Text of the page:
<?xml version="1.0" encoding="utf-8"?>
        <generatePublisherEvidence enabled="false" />


share|improve this answer
@unknown: Paste all your code into the post, highlight it, and click the "code" button on the formatting bar. –  Will Eddins Jan 13 '10 at 19:16
Thanks Will. BTW, I see I should probably have posted my answer as a comment to Jason Evans' answer. I didn't mean to preempt his post. [Doh! What a newbie!] –  MartinKB Jan 13 '10 at 19:43
Thanks for the answer! I still think the link is the definitive answer though because it contains the code, an explanation of the problem, and a thorough explanation of how to verify the problem. –  Mike Post Jan 15 '10 at 0:12

Just incase anyone else comes across this post, I've traced the issue a little further, because I was just trying to figure it out and found this page.

It appears that the CRL is checked each time you are running your process if the existing CRL that is on your machine has timed out, and not yet updated with a new one. You can test this by hitting the CRL at http://crl.microsoft.com/pki/crl/products/CodeSignPCA.crl and check the expiry date. Now configure a Proxy within IE that doesn't work. Set your machine date past the Expiry Date and retest your application.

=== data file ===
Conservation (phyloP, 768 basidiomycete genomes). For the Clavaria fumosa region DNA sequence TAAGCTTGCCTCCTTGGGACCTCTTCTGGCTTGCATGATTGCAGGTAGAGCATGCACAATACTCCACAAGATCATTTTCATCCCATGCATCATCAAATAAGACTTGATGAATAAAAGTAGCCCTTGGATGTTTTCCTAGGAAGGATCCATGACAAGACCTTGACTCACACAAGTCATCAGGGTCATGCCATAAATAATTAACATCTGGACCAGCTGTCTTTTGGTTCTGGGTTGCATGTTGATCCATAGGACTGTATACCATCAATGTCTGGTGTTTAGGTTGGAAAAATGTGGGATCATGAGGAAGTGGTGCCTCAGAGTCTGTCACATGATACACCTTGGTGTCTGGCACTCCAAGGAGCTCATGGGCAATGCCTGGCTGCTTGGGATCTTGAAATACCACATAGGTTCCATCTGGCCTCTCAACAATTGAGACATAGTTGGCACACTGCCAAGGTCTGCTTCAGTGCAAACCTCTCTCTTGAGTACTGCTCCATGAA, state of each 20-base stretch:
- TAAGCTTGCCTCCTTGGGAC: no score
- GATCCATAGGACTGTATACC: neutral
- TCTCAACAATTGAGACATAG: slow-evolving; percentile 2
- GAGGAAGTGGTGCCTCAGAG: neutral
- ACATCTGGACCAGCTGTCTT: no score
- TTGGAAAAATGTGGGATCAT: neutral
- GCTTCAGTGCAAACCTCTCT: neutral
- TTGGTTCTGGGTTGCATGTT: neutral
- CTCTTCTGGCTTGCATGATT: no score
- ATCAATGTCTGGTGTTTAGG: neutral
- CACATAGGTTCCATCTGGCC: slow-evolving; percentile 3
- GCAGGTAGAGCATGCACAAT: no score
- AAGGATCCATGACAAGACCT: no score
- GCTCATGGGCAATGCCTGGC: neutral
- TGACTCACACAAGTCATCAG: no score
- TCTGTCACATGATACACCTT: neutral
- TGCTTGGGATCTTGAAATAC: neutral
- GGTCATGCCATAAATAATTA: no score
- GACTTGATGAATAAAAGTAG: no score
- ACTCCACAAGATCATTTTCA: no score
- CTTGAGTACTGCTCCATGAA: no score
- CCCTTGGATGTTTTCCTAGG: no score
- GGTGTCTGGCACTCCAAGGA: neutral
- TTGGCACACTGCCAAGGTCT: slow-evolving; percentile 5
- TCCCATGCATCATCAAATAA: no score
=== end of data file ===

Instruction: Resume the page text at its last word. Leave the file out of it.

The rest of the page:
If your NIC is disabled, the CRL is not checked.

If your NIC has no gateway, the CRL is not checked.

If you have a Proxy enabled and a gateway then the CRL is checked and if there is a problem with the Proxy, then you will experience this timeout.

If you connect to the internet successfully then the CRL updates and you will be fine for the time being.

My application was using some older Xceed Components in .NET 2.0 and has been working forever so it took a while to figure out what was going on.

share|improve this answer
+1 for a thorough explanation (or Green Lantern avatar, your pick). –  Mike Post Sep 13 '11 at 4:19

Loading signed assemblies will definitely be slower than non-signed counterparts because signature needs to be verified, but this should be completely negligible.

Passing from 5 seconds to 90 seconds?? I think you need to contact the assembly author and ask them if they changed only the signature :-)

share|improve this answer